Archive for August, 2009

Bugtation No.101

Monday, August 31st, 2009

Most bugs are permanent.

Dmitry Vostokov, Variation on a theme “Most objects are temporary”

- Dmitry Vostokov @ -

10 Common Mistakes in Memory Analysis (Part 5)

Monday, August 31st, 2009

Sometimes not paying attention to all aspects of default analysis makes it difficult to consider an alternative troubleshooting hypothesis. Here is a sample of !analyze -v output showing massive patching (hooked functions pattern) by DriverA module:

This is a very common bugcheck.  Usually the exception address pinpoints the driver/function that caused the problem.  Always note this address as well as the link date of the driver/image that contains this address. Some common problems are exception code 0x80000003.  This means a hard coded breakpoint or assertion was hit, but this system was booted /NODEBUG.  This is not supposed to happen as developers should never have hardcoded breakpoints in retail code, but ... If this happens, make sure a debugger gets connected, and the system is booted /DEBUG.  This will let us see why this breakpoint is happening.
Arg1: c0000005, The exception code that was not handled
Arg2: 8092d47f, The address that the exception occurred at
Arg3: f5205b14, Trap Frame
Arg4: 00000000


CHKIMG_EXTENSION: !chkimg -lo 50 -d !nt
    80822a49-80822a4d  5 bytes - nt!NtYieldExecution
 [ 8b ff 55 8b ec:e9 14 3a 95 76 ]
    80823c11-80823c14  4 bytes - nt!KeFlushProcessTb+2c (+0x11c8)
 [ 69 76 82 80:88 ff ff ff ]
    80823c17-80823c1a  4 bytes - nt!KeFlushProcessTb+32 (+0x06)
 [ dd 40 01 00:b5 34 b3 76 ]
    8083771f-80837725  7 bytes - nt!KeAcquireQueuedSpinLockAtDpcLevel+1b (+0x13b08)
 [ f7 41 04 01 00 00 00:e9 c4 f9 b1 76 cc cc ]
    80840945-8084094a  6 bytes - nt!KxFlushEntireTb+9 (+0x9226)
 [ ff 15 1c 10 80 80:e9 65 67 b1 76 cc ]
    80845fe0-80845fe3  4 bytes - nt!KeFlushSingleTb+49 (+0x569b)
 [ 14 1d ff ff:dd 10 b1 76 ]
    80845fe5 - nt!KeFlushSingleTb+4e (+0x05)
 [ b9:c3 ]
    8084722d-80847230  4 bytes - nt!KeFlushMultipleTb+45 (+0x1248)
 [ 5e e3 82 80:14 00 00 00 ]
    80847233-80847236  4 bytes - nt!KeFlushMultipleTb+4b (+0x06)
 [ c1 0a ff ff:99 fe b0 76 ]
    808c039c-808c039e  3 bytes - nt!NtSetContextThread
 [ 8b ff 55:e9 31 5f ]
    808c03a0 - nt!NtSetContextThread+4 (+0x04)
 [ ec:76 ]
    808e3184-808e3188  5 bytes - nt!NtCreateProcess (+0x22de4)
 [ 8b ff 55 8b ec:e9 0b 31 89 76 ]
    808f6ad0-808f6ad6  7 bytes - nt!NtLoadKeyEx (+0x1394c)
 [ 6a 70 68 98 4b 81 80:e9 e7 f8 87 76 90 90 ]
    8090c66f-8090c675  7 bytes - nt!NtDeleteValueKey (+0x15b9f)
 [ 6a 44 68 60 f0 81 80:e9 c4 9c 86 76 90 90 ]
    8090e36c-8090e370  5 bytes - nt!NtTerminateProcess (+0x1cfd)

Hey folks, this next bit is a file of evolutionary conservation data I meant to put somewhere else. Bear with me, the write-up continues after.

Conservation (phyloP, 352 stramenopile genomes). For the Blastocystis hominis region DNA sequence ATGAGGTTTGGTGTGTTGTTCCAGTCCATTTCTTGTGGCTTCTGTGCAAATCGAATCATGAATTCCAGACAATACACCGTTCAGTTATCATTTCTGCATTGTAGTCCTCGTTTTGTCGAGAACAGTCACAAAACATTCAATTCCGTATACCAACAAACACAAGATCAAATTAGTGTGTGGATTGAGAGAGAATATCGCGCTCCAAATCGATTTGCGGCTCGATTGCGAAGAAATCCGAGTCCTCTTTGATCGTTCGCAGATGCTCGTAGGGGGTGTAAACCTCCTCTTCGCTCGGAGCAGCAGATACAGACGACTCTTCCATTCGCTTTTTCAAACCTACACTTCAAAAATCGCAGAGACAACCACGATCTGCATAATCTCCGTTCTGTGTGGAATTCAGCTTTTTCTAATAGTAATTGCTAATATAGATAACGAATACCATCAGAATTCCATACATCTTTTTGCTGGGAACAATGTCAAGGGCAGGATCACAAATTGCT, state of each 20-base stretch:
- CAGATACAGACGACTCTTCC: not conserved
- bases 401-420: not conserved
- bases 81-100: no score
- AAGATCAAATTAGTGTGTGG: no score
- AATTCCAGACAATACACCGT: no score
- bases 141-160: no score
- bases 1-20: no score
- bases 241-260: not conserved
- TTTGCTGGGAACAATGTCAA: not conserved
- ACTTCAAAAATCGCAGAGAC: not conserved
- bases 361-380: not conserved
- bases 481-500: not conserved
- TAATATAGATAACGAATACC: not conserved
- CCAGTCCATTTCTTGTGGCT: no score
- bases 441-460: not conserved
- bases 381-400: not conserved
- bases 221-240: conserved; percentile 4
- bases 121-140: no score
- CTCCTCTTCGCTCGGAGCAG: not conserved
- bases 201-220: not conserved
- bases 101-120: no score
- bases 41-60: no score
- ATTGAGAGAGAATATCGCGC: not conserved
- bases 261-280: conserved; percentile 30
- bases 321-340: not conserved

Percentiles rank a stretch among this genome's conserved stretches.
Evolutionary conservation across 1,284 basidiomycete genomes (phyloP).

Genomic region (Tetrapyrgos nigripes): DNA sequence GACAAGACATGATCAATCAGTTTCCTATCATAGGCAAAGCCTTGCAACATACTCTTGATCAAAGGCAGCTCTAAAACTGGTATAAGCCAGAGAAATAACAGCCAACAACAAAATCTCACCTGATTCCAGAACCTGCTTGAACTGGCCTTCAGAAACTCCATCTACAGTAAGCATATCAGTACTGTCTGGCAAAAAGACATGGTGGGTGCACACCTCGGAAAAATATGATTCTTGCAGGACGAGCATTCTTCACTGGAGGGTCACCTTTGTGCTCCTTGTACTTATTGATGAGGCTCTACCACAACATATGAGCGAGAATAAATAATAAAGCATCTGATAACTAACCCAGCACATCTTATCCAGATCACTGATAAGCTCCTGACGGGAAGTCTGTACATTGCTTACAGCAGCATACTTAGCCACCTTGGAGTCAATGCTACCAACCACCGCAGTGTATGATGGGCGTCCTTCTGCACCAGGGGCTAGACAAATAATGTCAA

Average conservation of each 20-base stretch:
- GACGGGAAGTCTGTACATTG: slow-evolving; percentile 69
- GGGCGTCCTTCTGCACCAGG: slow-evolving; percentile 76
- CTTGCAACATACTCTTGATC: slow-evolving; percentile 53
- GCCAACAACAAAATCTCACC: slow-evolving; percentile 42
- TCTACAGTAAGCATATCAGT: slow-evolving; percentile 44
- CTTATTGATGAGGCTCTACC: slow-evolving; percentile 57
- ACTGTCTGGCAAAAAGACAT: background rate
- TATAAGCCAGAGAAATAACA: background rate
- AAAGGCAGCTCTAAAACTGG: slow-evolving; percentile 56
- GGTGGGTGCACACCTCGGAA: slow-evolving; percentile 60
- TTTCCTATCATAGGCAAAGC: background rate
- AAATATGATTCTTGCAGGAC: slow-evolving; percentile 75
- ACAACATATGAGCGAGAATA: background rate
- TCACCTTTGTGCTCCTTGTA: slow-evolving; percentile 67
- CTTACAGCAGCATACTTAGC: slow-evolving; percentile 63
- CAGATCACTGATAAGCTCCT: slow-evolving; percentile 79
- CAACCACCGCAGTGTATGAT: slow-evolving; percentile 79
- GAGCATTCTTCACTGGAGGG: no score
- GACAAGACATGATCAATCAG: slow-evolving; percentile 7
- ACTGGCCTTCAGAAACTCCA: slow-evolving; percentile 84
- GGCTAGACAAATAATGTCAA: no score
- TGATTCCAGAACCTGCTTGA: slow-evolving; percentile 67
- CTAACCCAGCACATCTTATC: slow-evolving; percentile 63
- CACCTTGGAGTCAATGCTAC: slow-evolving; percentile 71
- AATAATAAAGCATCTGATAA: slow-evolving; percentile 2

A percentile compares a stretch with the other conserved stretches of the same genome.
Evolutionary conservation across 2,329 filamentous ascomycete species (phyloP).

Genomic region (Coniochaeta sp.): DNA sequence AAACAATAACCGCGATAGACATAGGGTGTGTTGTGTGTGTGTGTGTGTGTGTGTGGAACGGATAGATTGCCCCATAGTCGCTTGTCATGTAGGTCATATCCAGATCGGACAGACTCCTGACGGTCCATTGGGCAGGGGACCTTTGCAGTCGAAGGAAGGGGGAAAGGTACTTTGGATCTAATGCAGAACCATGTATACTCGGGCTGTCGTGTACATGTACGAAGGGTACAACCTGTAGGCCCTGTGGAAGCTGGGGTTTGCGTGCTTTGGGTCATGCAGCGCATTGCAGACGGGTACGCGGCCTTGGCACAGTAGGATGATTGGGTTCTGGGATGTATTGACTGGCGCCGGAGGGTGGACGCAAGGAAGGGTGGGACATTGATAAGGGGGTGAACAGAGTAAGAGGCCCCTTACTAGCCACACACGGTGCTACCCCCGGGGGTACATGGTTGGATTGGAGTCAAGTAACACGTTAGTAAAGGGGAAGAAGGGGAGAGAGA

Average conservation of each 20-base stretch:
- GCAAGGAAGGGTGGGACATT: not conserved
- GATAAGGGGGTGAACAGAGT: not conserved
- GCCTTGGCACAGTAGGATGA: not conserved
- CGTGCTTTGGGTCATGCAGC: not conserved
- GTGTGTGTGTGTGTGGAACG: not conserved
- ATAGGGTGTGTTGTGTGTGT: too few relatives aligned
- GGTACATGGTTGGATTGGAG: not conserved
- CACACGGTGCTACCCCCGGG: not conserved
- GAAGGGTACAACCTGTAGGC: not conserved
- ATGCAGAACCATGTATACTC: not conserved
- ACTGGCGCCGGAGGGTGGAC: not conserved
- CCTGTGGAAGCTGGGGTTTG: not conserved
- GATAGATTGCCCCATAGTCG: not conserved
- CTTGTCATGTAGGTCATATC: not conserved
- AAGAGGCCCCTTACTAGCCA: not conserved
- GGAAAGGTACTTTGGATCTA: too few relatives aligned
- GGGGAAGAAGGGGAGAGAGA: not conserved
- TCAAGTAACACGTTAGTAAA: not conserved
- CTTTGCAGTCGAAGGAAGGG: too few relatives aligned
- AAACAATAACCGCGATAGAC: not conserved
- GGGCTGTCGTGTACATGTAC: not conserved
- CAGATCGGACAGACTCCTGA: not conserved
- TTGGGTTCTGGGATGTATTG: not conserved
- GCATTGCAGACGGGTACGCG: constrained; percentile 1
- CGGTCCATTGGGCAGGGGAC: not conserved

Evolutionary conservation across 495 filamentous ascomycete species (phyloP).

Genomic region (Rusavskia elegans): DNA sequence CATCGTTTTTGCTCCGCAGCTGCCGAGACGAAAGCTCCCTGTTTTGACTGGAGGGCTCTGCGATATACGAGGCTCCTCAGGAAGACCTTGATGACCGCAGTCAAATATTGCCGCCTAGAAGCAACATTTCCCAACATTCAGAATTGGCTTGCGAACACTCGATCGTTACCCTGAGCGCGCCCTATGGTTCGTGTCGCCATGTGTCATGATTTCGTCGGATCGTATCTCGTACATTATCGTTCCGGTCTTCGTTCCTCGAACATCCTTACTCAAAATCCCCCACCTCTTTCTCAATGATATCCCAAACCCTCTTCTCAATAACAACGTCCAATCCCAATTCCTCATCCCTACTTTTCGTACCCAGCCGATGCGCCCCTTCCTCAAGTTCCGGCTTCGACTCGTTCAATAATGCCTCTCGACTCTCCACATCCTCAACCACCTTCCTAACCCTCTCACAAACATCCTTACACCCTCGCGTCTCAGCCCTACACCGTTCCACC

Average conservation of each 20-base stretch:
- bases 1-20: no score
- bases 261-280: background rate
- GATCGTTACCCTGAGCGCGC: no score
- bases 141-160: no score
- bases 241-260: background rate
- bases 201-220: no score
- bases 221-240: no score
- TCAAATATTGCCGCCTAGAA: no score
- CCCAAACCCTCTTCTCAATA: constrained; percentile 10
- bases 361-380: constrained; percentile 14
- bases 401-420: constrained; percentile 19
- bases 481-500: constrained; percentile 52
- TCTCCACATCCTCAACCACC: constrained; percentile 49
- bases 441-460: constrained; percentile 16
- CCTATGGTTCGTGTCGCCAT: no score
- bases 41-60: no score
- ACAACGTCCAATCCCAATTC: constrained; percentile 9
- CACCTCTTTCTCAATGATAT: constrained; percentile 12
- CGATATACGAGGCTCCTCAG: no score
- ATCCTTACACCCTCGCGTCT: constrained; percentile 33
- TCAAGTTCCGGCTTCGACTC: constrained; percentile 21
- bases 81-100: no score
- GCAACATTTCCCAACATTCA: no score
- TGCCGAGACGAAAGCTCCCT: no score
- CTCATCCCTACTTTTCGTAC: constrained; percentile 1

[ 8b ff 55 8b ec:e9 34 81 86 76 ]
    80915342-80915346  5 bytes - nt!NtDeleteKey (+0x6fd6)
 [ 8b ff 55 8b ec:e9 c7 0f 86 76 ]
    80918114-80918118  5 bytes - nt!NtOpenThread (+0x2dd2)
 [ 68 c4 00 00 00:e9 53 e1 85 76 ]
    80921eac-80921eb2  7 bytes - nt!NtEnumerateKey (+0x9d98)
 [ 6a 48 68 f0 f9 82 80:e9 f5 44 85 76 90 90 ]
    80922578-8092257e  7 bytes - nt!NtEnumerateValueKey (+0x6cc)
 [ 6a 48 68 10 fc 82 80:e9 13 3e 85 76 90 90 ]
    80922efd-80922f01  5 bytes - nt!NtNotifyChangeKey (+0x985)
 [ 8b ff 55 8b ec:e9 e4 34 85 76 ]
    809246fb-809246ff  5 bytes - nt!NtOpenProcess (+0x17fe)
 [ 68 c8 00 00 00:e9 58 1b 85 76 ]
    8092c8a0-8092c8a4  5 bytes - nt!NtCreateKey (+0x81a5)
 [ 68 c0 00 00 00:e9 55 9a 84 76 ]
    8092f3a6-8092f3ac  7 bytes - nt!NtSetValueKey (+0x2b06)
 [ 6a 58 68 a0 f6 82 80:e9 a3 6f 84 76 90 90 ]
    8092fa88-8092fa8c  5 bytes - nt!NtCreateFile (+0x6e2)
 [ 8b ff 55 8b ec:e9 ab 69 84 76 ]
    80931311-80931315  5 bytes - nt!NtOpenKey (+0x1889)
 [ 68 ac 00 00 00:e9 d0 4f 84 76 ]
    809316ed-809316f3  7 bytes - nt!NtQueryValueKey (+0x3dc)
 [ 6a 60 68 80 90 84 80:e9 72 4c 84 76 90 90 ]
    8093470f-80934715  7 bytes - nt!NtQueryKey (+0x3022)
 [ 6a 58 68 c8 97 84 80:e9 0e 1d 84 76 90 90 ]
    809354fa-80935500  7 bytes - nt!NtMapViewOfSection (+0xdeb)
 [ 6a 38 68 80 a2 84 80:e9 77 0f 84 76 90 90 ]
    80935785-80935789  5 bytes - nt!NtUnmapViewOfSection (+0x28b)
 [ 8b ff 55 8b ec:e9 02 0d 84 76 ]
    8093ba96-8093ba9c  7 bytes - nt!NtProtectVirtualMemory (+0x6311)
 [ 6a 44 68 40 03 85 80:e9 b1 a9 83 76 90 90 ]
    8093c86d-8093c871  5 bytes - nt!NtSetInformationProcess (+0xdd7)
 [ 68 08 01 00 00:e9 4c 9a 83 76 ]
    8093ce6b-8093ce71  7 bytes - nt!NtCreateProcessEx (+0x5fe)
 [ 6a 0c 68 58 0e 85 80:e9 38 94 83 76 90 90 ]
    80978fef-80978ff5  7 bytes - nt!NtQueryMultipleValueKey (+0x3c184)
 [ 6a 48 68 f0 f9 86 80:e9 86 d3 7f 76 90 90 ]
    80979775-8097977b  7 bytes - nt!NtRenameKey (+0x786)
 [ 6a 3c 68 38 fa 86 80:e9 a8 cb 7f 76 90 90 ]
    80979caf-80979cb3  5 bytes - nt!NtRestoreKey (+0x53a)
 [ 8b ff 55 8b ec:e9 46 c7 7f 76 ]
    8097a11c-8097a120  5 bytes - nt!NtUnloadKey (+0x46d)